Name: Eric Fleishman
Education/Certification: ACE, New York Sports Club - Master Trainer, Apprenticed under Nick Kane (Vince's Gym), Frank Zane, and Don Howorth, Mr. America 1967
Location: Los Angeles, CA
Number Of Clients: Between 200-300
Rates: We have a sliding scale, including plenty of pro bono work. But we also work with celebrities too. $0.00 - $1500.00 per session
[ Q ] Could you tell us a little about your background - personally and professionally?
I grew up on a farm in the woods of Maine. It was cold outside, and rather economically depressed. People in my town ended up either working as woodsmen for the paper company or working in a local factory making shoes, so there wasn't an emphasis placed on physical beauty. From an early age I learned to look within a person to find their beauty. It's a skill I've based my entire career upon.
[ Q ] When and why did you become a trainer?
I was a small, weak, kid growing up, and to make matters worse, I was short too. Being a "late bloomer" runs in our family, but it doesn't help when all of the girls in your class who you want to make out with look like they should be your babysitter! When I finally grew during college, I went to the local gym to try to fill out my lanky physique. I guess I never left.
[ Q ] What is your training style? What methods do you use?
I am a gender specific trainer, meaning the methods of fitness and diet that I recommend for men is nearly the polar opposite of the methods and diet I recommend for women. There is very little overlap.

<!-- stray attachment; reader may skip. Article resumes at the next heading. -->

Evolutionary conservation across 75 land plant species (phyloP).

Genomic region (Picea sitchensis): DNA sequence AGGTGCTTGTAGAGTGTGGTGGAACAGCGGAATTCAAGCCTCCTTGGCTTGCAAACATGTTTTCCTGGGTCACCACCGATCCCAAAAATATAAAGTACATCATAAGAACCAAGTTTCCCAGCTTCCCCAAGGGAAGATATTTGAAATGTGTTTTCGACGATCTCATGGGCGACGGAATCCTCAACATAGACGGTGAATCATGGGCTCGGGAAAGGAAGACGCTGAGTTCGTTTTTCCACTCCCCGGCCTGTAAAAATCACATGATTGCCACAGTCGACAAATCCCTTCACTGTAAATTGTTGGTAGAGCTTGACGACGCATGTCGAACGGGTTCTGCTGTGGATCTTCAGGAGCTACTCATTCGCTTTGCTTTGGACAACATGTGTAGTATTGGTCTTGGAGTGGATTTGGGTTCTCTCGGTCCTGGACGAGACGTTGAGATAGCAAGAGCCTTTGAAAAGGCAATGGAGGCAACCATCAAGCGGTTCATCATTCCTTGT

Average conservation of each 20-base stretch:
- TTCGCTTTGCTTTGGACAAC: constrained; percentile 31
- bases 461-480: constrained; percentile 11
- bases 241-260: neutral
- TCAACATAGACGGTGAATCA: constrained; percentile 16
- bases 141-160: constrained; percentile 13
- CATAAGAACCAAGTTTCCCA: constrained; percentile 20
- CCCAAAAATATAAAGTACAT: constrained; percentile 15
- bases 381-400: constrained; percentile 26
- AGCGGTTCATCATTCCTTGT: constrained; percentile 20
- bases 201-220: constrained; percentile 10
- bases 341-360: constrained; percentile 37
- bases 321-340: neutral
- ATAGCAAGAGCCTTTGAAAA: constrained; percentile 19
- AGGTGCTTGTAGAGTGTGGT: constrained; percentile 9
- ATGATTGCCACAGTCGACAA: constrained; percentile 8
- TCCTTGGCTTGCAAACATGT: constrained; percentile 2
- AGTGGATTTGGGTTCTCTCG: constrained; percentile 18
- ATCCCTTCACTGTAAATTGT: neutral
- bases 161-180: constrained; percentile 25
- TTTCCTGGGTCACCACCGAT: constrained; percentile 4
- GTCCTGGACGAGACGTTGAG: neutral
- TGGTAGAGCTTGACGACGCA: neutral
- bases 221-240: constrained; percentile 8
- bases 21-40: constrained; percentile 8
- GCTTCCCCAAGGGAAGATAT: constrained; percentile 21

For men we employ classic bodybuilding technique in the gym, focusing on weights and accented by functional movements. For women we use no equipment ever- no weights, no machines, no bands, no medicine balls, just their bodies on a mat. And neither gender are encouraged to do any classic cardio. It wastes away the very energy used to power physical change. Most of our clients are actors and actresses. In general, the men end up looking like Tarzan, and the women end up looking like Jane.
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What I Recommend For Men Is Nearly The
Polar Opposite Of What I Recommend For Women.
[ Q ] Do you have examples of success stories from clients using your methods?
In the world of fitness, success has different meanings for different people. That's what keeps it fresh and interesting as a career. When a young actress seeks us out and comes for her first visit in the gym, there's a lot at stake. If my methods work and she looks amazing, her income may exceed one million dollars this year, starring in a film or TV series. But if she doesn't stick to her diet, get enough sleep, or workout hard enough, she'll end up making $23,000 this year waiting tables.
I came to LA from NYC nearly 15 years ago, and during that time I've happily been part of the waiter to movie star transition many times. I also have worked with law enforcement including LAPD, CHP, SWAT, and have been teaching at the Sherriff's academy for the past few years. To assist in making a nervous new cadet into a confident, strong officer is an honor I am proud of. Their level of fitness often translates into their ability to save lives.
[ Q ] Who are some of your most notable clients?
The best trainers in Hollywood never kiss and tell, but I've been working with movie stars, television stars, and famous musicians ever since I arrived here from NYC. My clients have won Oscars, Emmys, and Grammys too. I even trained a movie producer to run the Ironman triathlon in Kona, HI, but as you can imagine, the need to be "red carpet ready" is something I deal with constantly.